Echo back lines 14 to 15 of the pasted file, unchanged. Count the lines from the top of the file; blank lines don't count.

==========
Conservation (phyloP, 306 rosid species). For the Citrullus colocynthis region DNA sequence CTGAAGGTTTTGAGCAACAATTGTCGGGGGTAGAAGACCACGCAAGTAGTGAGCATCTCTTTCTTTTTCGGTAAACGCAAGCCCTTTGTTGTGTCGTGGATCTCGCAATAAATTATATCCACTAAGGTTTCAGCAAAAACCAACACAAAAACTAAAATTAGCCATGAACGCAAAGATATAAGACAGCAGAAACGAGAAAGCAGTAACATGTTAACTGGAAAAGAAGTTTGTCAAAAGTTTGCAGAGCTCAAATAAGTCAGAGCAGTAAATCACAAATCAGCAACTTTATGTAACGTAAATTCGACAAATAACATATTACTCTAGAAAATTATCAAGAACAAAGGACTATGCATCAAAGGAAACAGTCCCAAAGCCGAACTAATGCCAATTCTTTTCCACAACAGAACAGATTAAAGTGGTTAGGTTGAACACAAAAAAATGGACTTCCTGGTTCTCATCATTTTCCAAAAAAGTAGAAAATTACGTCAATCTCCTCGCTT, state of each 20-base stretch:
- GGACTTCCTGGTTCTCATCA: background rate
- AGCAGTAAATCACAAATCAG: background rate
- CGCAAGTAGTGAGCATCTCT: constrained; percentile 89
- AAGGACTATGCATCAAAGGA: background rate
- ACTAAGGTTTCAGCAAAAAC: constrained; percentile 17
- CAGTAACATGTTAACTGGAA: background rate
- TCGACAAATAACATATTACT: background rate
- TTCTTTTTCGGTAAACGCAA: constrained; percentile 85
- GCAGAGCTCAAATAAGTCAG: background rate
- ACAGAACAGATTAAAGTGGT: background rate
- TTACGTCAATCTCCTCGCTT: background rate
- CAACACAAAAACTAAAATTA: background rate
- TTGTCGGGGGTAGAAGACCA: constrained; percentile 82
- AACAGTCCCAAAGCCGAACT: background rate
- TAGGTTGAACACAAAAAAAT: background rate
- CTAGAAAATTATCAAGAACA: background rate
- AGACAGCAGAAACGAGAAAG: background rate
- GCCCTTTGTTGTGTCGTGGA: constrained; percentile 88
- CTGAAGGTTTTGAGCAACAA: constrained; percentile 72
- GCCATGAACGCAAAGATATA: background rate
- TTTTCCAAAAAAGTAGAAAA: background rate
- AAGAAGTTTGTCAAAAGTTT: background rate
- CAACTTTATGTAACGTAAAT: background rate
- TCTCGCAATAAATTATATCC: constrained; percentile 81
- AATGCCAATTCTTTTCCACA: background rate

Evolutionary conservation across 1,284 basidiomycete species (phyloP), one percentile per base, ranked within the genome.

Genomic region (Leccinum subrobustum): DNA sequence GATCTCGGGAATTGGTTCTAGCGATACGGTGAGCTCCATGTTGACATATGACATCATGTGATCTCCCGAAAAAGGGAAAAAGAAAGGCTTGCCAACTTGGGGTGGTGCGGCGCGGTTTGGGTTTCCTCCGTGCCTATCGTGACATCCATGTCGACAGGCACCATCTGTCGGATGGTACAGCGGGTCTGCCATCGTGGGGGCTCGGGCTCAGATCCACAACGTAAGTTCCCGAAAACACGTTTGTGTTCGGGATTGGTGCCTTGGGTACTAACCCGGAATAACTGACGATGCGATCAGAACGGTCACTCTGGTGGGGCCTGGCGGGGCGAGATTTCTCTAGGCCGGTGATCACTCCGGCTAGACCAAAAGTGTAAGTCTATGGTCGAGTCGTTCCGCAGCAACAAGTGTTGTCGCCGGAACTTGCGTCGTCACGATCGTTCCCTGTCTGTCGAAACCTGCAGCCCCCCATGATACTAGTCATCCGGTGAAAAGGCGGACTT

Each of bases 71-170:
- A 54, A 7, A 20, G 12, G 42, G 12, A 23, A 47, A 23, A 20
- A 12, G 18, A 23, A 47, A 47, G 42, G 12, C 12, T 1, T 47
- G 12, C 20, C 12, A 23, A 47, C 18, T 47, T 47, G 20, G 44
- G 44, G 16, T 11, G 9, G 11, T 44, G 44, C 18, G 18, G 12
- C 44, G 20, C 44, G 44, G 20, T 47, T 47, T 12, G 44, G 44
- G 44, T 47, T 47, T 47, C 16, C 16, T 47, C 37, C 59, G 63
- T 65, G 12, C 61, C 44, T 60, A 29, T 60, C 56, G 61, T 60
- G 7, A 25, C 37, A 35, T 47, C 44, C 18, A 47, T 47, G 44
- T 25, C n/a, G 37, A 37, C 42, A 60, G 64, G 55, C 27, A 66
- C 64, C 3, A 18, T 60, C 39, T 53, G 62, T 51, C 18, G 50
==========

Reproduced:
- TTGTCGGGGGTAGAAGACCA: constrained; percentile 82
- AACAGTCCCAAAGCCGAACT: background rate